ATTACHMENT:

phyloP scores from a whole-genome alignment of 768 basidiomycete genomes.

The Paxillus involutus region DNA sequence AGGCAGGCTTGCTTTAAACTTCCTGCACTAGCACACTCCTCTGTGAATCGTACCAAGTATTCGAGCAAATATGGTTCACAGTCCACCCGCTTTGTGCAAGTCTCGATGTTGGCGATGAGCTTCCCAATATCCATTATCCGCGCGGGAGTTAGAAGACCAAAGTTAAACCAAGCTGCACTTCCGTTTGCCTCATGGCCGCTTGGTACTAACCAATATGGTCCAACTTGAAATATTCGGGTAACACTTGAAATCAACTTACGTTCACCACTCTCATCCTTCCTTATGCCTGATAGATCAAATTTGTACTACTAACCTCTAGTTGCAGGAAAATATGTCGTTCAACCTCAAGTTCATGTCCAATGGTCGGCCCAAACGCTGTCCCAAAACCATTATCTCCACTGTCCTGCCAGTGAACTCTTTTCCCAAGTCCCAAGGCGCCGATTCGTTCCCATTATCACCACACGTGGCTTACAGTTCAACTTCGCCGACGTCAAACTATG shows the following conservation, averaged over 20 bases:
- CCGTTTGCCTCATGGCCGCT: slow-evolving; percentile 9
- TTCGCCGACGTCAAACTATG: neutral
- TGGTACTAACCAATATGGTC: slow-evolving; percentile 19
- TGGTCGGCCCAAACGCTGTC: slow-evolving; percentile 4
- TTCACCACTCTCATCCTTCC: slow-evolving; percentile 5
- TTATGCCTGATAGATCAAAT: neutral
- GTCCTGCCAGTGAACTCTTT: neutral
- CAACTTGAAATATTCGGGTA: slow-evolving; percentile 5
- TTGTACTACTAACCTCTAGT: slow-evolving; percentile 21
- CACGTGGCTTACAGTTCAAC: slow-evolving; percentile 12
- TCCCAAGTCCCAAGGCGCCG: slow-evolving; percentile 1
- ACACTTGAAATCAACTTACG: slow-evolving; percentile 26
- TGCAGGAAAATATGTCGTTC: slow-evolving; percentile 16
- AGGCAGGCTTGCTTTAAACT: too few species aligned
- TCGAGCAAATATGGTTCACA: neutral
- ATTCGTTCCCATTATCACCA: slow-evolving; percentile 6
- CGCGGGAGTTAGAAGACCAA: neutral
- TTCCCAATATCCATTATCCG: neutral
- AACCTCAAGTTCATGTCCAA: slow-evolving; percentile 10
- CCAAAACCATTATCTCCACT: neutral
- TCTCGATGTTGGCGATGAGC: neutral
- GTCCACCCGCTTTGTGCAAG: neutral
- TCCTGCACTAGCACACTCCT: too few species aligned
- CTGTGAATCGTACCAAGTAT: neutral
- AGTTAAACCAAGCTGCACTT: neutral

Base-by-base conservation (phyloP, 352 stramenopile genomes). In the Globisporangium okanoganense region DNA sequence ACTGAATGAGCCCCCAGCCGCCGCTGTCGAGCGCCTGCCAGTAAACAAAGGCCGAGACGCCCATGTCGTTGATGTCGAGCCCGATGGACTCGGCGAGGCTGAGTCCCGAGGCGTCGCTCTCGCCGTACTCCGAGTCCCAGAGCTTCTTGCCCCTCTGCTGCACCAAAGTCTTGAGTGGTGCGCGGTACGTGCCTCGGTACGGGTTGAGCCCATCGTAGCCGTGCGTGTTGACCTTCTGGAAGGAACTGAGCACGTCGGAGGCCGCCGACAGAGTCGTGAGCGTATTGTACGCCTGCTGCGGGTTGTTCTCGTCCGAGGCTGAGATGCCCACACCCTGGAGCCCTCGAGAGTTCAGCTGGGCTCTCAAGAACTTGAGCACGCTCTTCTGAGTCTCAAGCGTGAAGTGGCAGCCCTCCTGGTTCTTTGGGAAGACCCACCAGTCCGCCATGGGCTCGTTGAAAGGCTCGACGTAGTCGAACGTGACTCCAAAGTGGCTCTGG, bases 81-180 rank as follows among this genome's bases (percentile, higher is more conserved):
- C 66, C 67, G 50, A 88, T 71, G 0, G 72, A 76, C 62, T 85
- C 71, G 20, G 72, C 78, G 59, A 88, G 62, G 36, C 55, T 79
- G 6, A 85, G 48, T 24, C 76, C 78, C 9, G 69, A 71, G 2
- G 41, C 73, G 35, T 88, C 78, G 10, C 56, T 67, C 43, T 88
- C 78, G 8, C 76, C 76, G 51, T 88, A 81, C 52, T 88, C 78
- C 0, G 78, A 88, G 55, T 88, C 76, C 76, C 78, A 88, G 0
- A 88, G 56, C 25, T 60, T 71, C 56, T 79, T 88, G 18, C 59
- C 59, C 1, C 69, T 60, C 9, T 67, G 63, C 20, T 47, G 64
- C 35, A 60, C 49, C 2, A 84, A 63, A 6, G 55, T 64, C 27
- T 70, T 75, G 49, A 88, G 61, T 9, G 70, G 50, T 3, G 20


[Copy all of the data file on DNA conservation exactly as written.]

phyloP scores from a whole-genome alignment of 768 basidiomycete genomes.

The Paxillus involutus region DNA sequence AGGCAGGCTTGCTTTAAACTTCCTGCACTAGCACACTCCTCTGTGAATCGTACCAAGTATTCGAGCAAATATGGTTCACAGTCCACCCGCTTTGTGCAAGTCTCGATGTTGGCGATGAGCTTCCCAATATCCATTATCCGCGCGGGAGTTAGAAGACCAAAGTTAAACCAAGCTGCACTTCCGTTTGCCTCATGGCCGCTTGGTACTAACCAATATGGTCCAACTTGAAATATTCGGGTAACACTTGAAATCAACTTACGTTCACCACTCTCATCCTTCCTTATGCCTGATAGATCAAATTTGTACTACTAACCTCTAGTTGCAGGAAAATATGTCGTTCAACCTCAAGTTCATGTCCAATGGTCGGCCCAAACGCTGTCCCAAAACCATTATCTCCACTGTCCTGCCAGTGAACTCTTTTCCCAAGTCCCAAGGCGCCGATTCGTTCCCATTATCACCACACGTGGCTTACAGTTCAACTTCGCCGACGTCAAACTATG shows the following conservation, averaged over 20 bases:
- CCGTTTGCCTCATGGCCGCT: slow-evolving; percentile 9
- TTCGCCGACGTCAAACTATG: neutral
- TGGTACTAACCAATATGGTC: slow-evolving; percentile 19
- TGGTCGGCCCAAACGCTGTC: slow-evolving; percentile 4
- TTCACCACTCTCATCCTTCC: slow-evolving; percentile 5
- TTATGCCTGATAGATCAAAT: neutral
- GTCCTGCCAGTGAACTCTTT: neutral
- CAACTTGAAATATTCGGGTA: slow-evolving; percentile 5
- TTGTACTACTAACCTCTAGT: slow-evolving; percentile 21
- CACGTGGCTTACAGTTCAAC: slow-evolving; percentile 12
- TCCCAAGTCCCAAGGCGCCG: slow-evolving; percentile 1
- ACACTTGAAATCAACTTACG: slow-evolving; percentile 26
- TGCAGGAAAATATGTCGTTC: slow-evolving; percentile 16
- AGGCAGGCTTGCTTTAAACT: too few species aligned
- TCGAGCAAATATGGTTCACA: neutral
- ATTCGTTCCCATTATCACCA: slow-evolving; percentile 6
- CGCGGGAGTTAGAAGACCAA: neutral
- TTCCCAATATCCATTATCCG: neutral
- AACCTCAAGTTCATGTCCAA: slow-evolving; percentile 10
- CCAAAACCATTATCTCCACT: neutral
- TCTCGATGTTGGCGATGAGC: neutral
- GTCCACCCGCTTTGTGCAAG: neutral
- TCCTGCACTAGCACACTCCT: too few species aligned
- CTGTGAATCGTACCAAGTAT: neutral
- AGTTAAACCAAGCTGCACTT: neutral

Base-by-base conservation (phyloP, 352 stramenopile genomes). In the Globisporangium okanoganense region DNA sequence ACTGAATGAGCCCCCAGCCGCCGCTGTCGAGCGCCTGCCAGTAAACAAAGGCCGAGACGCCCATGTCGTTGATGTCGAGCCCGATGGACTCGGCGAGGCTGAGTCCCGAGGCGTCGCTCTCGCCGTACTCCGAGTCCCAGAGCTTCTTGCCCCTCTGCTGCACCAAAGTCTTGAGTGGTGCGCGGTACGTGCCTCGGTACGGGTTGAGCCCATCGTAGCCGTGCGTGTTGACCTTCTGGAAGGAACTGAGCACGTCGGAGGCCGCCGACAGAGTCGTGAGCGTATTGTACGCCTGCTGCGGGTTGTTCTCGTCCGAGGCTGAGATGCCCACACCCTGGAGCCCTCGAGAGTTCAGCTGGGCTCTCAAGAACTTGAGCACGCTCTTCTGAGTCTCAAGCGTGAAGTGGCAGCCCTCCTGGTTCTTTGGGAAGACCCACCAGTCCGCCATGGGCTCGTTGAAAGGCTCGACGTAGTCGAACGTGACTCCAAAGTGGCTCTGG, bases 81-180 rank as follows among this genome's bases (percentile, higher is more conserved):
- C 66, C 67, G 50, A 88, T 71, G 0, G 72, A 76, C 62, T 85
- C 71, G 20, G 72, C 78, G 59, A 88, G 62, G 36, C 55, T 79
- G 6, A 85, G 48, T 24, C 76, C 78, C 9, G 69, A 71, G 2
- G 41, C 73, G 35, T 88, C 78, G 10, C 56, T 67, C 43, T 88
- C 78, G 8, C 76, C 76, G 51, T 88, A 81, C 52, T 88, C 78
- C 0, G 78, A 88, G 55, T 88, C 76, C 76, C 78, A 88, G 0
- A 88, G 56, C 25, T 60, T 71, C 56, T 79, T 88, G 18, C 59
- C 59, C 1, C 69, T 60, C 9, T 67, G 63, C 20, T 47, G 64
- C 35, A 60, C 49, C 2, A 84, A 63, A 6, G 55, T 64, C 27
- T 70, T 75, G 49, A 88, G 61, T 9, G 70, G 50, T 3, G 20